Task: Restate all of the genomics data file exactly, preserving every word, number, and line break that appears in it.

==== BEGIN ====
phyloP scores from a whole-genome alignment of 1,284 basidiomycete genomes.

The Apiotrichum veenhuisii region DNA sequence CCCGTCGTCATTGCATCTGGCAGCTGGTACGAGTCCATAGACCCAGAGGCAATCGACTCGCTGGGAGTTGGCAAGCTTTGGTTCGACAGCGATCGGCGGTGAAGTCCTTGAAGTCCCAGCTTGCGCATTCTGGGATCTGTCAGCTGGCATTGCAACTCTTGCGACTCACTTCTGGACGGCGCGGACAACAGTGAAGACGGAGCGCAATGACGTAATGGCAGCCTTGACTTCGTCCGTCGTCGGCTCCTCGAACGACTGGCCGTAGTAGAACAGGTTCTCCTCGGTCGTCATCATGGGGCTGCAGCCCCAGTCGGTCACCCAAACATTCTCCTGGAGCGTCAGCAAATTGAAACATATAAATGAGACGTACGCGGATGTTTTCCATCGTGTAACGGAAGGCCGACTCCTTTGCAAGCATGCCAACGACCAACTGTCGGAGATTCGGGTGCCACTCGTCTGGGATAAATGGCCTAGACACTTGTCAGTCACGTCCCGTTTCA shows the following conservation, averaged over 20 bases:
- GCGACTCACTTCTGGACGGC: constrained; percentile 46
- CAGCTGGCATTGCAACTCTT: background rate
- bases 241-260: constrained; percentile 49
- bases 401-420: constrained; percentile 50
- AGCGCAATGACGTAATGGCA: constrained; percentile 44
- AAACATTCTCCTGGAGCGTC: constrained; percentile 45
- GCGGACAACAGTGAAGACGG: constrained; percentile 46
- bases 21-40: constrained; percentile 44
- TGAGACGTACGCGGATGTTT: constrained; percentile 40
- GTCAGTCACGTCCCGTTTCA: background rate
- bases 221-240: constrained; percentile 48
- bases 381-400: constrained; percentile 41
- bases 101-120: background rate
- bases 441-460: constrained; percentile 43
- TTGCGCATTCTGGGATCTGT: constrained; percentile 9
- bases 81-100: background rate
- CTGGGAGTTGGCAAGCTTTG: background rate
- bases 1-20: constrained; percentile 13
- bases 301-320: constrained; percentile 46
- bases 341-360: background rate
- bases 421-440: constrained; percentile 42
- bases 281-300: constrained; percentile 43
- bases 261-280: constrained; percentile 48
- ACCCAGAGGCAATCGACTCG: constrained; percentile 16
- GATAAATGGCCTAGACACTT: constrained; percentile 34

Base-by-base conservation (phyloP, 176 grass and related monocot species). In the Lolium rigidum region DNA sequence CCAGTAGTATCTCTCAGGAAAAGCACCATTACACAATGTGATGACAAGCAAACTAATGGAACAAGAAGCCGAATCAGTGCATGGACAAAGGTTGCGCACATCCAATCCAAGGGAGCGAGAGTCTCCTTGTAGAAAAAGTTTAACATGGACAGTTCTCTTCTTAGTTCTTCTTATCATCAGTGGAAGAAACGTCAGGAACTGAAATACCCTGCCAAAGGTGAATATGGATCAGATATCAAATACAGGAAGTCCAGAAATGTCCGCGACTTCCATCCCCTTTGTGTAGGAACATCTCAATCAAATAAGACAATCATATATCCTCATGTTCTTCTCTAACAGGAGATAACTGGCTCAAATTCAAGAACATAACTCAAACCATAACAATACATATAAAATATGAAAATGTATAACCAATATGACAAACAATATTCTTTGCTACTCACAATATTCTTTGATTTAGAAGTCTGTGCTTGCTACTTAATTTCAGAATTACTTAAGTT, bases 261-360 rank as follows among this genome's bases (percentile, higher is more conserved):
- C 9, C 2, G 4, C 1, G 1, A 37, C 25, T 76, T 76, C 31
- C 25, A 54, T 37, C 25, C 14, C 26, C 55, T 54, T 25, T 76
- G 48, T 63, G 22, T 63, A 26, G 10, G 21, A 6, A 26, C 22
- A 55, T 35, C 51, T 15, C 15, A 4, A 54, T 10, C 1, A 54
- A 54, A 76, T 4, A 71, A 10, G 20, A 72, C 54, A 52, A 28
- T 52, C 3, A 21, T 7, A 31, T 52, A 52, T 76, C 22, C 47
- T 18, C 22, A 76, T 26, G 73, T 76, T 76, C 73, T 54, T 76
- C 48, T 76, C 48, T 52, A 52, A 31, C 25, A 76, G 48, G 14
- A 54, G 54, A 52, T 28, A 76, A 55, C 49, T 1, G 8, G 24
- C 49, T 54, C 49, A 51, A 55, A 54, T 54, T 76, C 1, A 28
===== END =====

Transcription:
phyloP scores from a whole-genome alignment of 1,284 basidiomycete genomes.

The Apiotrichum veenhuisii region DNA sequence CCCGTCGTCATTGCATCTGGCAGCTGGTACGAGTCCATAGACCCAGAGGCAATCGACTCGCTGGGAGTTGGCAAGCTTTGGTTCGACAGCGATCGGCGGTGAAGTCCTTGAAGTCCCAGCTTGCGCATTCTGGGATCTGTCAGCTGGCATTGCAACTCTTGCGACTCACTTCTGGACGGCGCGGACAACAGTGAAGACGGAGCGCAATGACGTAATGGCAGCCTTGACTTCGTCCGTCGTCGGCTCCTCGAACGACTGGCCGTAGTAGAACAGGTTCTCCTCGGTCGTCATCATGGGGCTGCAGCCCCAGTCGGTCACCCAAACATTCTCCTGGAGCGTCAGCAAATTGAAACATATAAATGAGACGTACGCGGATGTTTTCCATCGTGTAACGGAAGGCCGACTCCTTTGCAAGCATGCCAACGACCAACTGTCGGAGATTCGGGTGCCACTCGTCTGGGATAAATGGCCTAGACACTTGTCAGTCACGTCCCGTTTCA shows the following conservation, averaged over 20 bases:
- GCGACTCACTTCTGGACGGC: constrained; percentile 46
- CAGCTGGCATTGCAACTCTT: background rate
- bases 241-260: constrained; percentile 49
- bases 401-420: constrained; percentile 50
- AGCGCAATGACGTAATGGCA: constrained; percentile 44
- AAACATTCTCCTGGAGCGTC: constrained; percentile 45
- GCGGACAACAGTGAAGACGG: constrained; percentile 46
- bases 21-40: constrained; percentile 44
- TGAGACGTACGCGGATGTTT: constrained; percentile 40
- GTCAGTCACGTCCCGTTTCA: background rate
- bases 221-240: constrained; percentile 48
- bases 381-400: constrained; percentile 41
- bases 101-120: background rate
- bases 441-460: constrained; percentile 43
- TTGCGCATTCTGGGATCTGT: constrained; percentile 9
- bases 81-100: background rate
- CTGGGAGTTGGCAAGCTTTG: background rate
- bases 1-20: constrained; percentile 13
- bases 301-320: constrained; percentile 46
- bases 341-360: background rate
- bases 421-440: constrained; percentile 42
- bases 281-300: constrained; percentile 43
- bases 261-280: constrained; percentile 48
- ACCCAGAGGCAATCGACTCG: constrained; percentile 16
- GATAAATGGCCTAGACACTT: constrained; percentile 34

Base-by-base conservation (phyloP, 176 grass and related monocot species). In the Lolium rigidum region DNA sequence CCAGTAGTATCTCTCAGGAAAAGCACCATTACACAATGTGATGACAAGCAAACTAATGGAACAAGAAGCCGAATCAGTGCATGGACAAAGGTTGCGCACATCCAATCCAAGGGAGCGAGAGTCTCCTTGTAGAAAAAGTTTAACATGGACAGTTCTCTTCTTAGTTCTTCTTATCATCAGTGGAAGAAACGTCAGGAACTGAAATACCCTGCCAAAGGTGAATATGGATCAGATATCAAATACAGGAAGTCCAGAAATGTCCGCGACTTCCATCCCCTTTGTGTAGGAACATCTCAATCAAATAAGACAATCATATATCCTCATGTTCTTCTCTAACAGGAGATAACTGGCTCAAATTCAAGAACATAACTCAAACCATAACAATACATATAAAATATGAAAATGTATAACCAATATGACAAACAATATTCTTTGCTACTCACAATATTCTTTGATTTAGAAGTCTGTGCTTGCTACTTAATTTCAGAATTACTTAAGTT, bases 261-360 rank as follows among this genome's bases (percentile, higher is more conserved):
- C 9, C 2, G 4, C 1, G 1, A 37, C 25, T 76, T 76, C 31
- C 25, A 54, T 37, C 25, C 14, C 26, C 55, T 54, T 25, T 76
- G 48, T 63, G 22, T 63, A 26, G 10, G 21, A 6, A 26, C 22
- A 55, T 35, C 51, T 15, C 15, A 4, A 54, T 10, C 1, A 54
- A 54, A 76, T 4, A 71, A 10, G 20, A 72, C 54, A 52, A 28
- T 52, C 3, A 21, T 7, A 31, T 52, A 52, T 76, C 22, C 47
- T 18, C 22, A 76, T 26, G 73, T 76, T 76, C 73, T 54, T 76
- C 48, T 76, C 48, T 52, A 52, A 31, C 25, A 76, G 48, G 14
- A 54, G 54, A 52, T 28, A 76, A 55, C 49, T 1, G 8, G 24
- C 49, T 54, C 49, A 51, A 55, A 54, T 54, T 76, C 1, A 28